September 20 2017
Rosh Hashanah, the Jewish New Year, is one of Judaism’s holiest days. Meaning “head of the year” or “first of the year,” the festival begins on the first day of Tishrei, the seventh month of the Hebrew calendar, which falls during September or October. Rosh Hashanah commemorates the creation of the world and marks the beginning of the Days of Awe, a 10-day period of introspection and repentance that culminates in the Yom Kippur holiday, also known as the Day of Atonement.
December 12 2017
The eight-day Jewish celebration known as Hanukkah or Chanukah commemorates the rededication during the second century B.C. of the Second Temple in Jerusalem, where according to legend Jews had risen up against their Greek-Syrian oppressors in the Maccabean Revolt. Hanukkah, which means “dedication” in Hebrew, begins on the 25th of Kislev on the Hebrew calendar and usually falls in November or December. Often called the Festival of Lights, the holiday is celebrated with the lighting of the menorah, traditional foods, games and gifts.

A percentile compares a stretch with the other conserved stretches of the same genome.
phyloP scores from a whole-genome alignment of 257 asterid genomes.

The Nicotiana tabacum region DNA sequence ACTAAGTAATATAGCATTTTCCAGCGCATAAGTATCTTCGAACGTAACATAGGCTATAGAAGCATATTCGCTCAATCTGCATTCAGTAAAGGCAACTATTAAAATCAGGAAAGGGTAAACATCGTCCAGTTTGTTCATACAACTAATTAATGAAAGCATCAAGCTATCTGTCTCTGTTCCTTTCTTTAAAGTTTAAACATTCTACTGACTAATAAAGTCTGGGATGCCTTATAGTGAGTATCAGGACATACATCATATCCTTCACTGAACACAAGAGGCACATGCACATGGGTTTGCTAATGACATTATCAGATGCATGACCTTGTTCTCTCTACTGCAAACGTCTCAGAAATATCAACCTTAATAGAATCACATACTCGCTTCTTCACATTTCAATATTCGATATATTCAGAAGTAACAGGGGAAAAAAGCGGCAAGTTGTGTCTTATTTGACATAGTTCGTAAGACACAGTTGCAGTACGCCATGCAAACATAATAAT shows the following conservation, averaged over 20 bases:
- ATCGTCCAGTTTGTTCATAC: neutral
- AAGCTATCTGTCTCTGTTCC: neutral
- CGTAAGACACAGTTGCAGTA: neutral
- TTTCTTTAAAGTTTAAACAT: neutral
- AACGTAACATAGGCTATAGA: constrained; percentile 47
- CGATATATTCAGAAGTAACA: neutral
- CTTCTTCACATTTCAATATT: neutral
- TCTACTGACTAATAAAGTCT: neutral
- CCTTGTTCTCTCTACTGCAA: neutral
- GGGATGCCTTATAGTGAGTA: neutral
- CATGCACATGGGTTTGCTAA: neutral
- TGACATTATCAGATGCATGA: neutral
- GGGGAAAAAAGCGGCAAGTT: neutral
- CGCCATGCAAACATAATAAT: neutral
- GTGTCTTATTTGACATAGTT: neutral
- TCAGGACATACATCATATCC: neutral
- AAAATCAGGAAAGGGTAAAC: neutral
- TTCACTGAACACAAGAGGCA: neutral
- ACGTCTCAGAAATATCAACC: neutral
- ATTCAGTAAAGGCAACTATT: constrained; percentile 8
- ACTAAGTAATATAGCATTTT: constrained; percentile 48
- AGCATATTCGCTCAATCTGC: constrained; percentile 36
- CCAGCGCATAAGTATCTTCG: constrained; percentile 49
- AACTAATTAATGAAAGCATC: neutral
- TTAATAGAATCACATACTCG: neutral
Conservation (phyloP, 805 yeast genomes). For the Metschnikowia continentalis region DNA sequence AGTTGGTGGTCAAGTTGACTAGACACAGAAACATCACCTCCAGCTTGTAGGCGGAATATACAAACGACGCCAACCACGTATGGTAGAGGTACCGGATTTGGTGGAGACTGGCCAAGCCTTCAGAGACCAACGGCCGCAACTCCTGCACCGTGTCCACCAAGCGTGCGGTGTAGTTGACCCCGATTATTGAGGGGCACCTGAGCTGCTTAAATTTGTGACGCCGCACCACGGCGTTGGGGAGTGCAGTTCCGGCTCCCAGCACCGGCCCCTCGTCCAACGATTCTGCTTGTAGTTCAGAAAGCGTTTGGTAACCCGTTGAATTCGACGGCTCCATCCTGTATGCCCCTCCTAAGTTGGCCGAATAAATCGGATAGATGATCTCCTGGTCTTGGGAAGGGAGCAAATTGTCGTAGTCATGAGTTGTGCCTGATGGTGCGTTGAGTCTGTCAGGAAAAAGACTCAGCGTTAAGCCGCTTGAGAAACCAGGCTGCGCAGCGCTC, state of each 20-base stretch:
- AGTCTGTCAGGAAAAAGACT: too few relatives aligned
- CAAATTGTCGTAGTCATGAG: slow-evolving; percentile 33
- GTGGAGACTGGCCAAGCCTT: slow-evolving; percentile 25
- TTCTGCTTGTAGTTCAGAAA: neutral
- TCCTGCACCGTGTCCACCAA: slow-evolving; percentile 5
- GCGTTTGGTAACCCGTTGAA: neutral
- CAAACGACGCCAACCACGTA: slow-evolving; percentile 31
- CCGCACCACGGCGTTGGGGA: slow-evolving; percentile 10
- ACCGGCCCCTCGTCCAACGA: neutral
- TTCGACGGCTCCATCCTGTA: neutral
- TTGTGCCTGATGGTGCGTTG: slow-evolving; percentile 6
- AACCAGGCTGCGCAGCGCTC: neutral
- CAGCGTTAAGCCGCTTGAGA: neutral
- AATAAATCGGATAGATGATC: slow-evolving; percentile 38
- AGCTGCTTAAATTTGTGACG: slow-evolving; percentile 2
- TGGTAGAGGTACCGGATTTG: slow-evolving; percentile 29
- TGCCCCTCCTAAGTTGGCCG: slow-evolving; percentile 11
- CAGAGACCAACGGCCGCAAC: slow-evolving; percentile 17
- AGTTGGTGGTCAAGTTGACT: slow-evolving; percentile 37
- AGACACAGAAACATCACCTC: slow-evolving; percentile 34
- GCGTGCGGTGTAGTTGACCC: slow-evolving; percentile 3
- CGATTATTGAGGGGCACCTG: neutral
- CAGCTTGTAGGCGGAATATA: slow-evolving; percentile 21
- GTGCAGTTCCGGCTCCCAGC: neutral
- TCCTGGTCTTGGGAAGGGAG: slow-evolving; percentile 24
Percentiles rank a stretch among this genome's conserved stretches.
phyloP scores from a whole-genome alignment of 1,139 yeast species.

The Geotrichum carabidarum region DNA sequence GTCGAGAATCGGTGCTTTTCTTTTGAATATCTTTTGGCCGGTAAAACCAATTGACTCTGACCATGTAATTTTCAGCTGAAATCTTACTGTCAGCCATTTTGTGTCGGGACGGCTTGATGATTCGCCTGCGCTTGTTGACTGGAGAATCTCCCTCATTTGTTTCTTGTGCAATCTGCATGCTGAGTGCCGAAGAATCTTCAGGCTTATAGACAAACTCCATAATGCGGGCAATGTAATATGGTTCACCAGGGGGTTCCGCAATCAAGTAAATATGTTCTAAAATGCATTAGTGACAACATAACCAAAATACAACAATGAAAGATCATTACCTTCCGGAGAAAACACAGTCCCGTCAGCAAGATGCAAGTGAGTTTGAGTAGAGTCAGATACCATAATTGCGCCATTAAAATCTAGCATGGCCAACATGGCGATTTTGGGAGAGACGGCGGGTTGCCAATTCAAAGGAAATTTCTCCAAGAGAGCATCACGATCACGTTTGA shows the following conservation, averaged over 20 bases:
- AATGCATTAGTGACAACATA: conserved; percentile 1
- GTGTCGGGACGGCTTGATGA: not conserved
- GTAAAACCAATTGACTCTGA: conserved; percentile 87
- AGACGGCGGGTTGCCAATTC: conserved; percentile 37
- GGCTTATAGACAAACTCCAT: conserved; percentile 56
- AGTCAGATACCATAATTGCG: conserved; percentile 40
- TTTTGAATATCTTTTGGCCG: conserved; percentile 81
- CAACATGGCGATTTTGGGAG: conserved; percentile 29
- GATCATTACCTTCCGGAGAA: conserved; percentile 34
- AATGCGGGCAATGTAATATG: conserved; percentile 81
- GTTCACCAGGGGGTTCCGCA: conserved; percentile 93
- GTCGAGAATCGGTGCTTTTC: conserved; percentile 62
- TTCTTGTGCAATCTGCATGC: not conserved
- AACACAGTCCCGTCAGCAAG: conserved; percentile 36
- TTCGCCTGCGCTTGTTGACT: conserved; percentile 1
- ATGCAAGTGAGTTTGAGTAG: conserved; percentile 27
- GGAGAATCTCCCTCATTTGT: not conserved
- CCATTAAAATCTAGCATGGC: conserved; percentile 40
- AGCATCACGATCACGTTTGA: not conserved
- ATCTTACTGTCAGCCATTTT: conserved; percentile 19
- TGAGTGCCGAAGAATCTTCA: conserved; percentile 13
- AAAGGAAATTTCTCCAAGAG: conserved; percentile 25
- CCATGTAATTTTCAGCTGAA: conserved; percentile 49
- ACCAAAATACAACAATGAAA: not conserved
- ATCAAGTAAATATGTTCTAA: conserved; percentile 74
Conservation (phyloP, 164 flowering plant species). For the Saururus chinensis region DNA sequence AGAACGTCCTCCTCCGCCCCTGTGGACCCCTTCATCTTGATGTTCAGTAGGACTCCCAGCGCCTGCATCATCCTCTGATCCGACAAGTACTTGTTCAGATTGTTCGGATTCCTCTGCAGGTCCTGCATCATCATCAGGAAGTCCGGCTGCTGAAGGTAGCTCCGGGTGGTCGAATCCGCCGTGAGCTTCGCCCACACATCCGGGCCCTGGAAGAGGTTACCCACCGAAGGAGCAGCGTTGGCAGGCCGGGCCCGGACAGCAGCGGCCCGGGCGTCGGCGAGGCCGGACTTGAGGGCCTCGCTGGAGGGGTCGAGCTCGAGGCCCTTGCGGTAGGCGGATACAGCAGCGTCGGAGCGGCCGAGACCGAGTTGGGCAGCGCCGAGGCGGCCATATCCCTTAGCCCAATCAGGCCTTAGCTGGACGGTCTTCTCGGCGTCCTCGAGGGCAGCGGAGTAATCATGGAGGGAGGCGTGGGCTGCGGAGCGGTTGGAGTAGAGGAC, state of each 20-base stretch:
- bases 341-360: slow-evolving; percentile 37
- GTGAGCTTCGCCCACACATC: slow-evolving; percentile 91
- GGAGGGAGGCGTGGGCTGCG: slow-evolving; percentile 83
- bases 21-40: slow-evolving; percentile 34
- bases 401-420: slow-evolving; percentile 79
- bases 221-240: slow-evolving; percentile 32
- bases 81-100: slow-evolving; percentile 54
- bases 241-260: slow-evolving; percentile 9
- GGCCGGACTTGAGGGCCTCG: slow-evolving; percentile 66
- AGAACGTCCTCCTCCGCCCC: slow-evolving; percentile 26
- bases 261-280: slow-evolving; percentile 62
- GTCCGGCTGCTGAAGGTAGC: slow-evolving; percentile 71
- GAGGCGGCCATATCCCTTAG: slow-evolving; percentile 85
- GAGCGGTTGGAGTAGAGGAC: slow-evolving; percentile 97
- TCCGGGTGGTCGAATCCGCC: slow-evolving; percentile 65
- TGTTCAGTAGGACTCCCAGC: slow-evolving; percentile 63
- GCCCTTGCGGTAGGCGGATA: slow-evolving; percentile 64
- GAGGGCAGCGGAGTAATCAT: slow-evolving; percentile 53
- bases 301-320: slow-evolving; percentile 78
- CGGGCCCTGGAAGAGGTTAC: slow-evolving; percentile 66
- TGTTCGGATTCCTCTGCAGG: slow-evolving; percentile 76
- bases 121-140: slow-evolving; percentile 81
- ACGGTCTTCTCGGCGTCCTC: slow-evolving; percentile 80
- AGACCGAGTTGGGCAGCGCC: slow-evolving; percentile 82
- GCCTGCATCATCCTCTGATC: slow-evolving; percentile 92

February 28 2018
The jolly festival of Purim is celebrated every year on the 14th of the Hebrew month of Adar. It commemorates a time when the Jewish people living in Persia were saved from extermination.
April 23 2018
One of the Jewish religion’s most sacred and widely observed holidays, Passover (Hebrew: Pesach) commemorates the story of the Israelites’ departure from ancient Egypt, which appears in the Hebrew Bible’s books of Exodus, Numbers and Deuteronomy, among other texts. Jews observe the weeklong festival with a number of important rituals, including traditional Passover meals known as seders, the removal of leavened products from their home, the substitution of matzah for bread and the retelling of the exodus tale.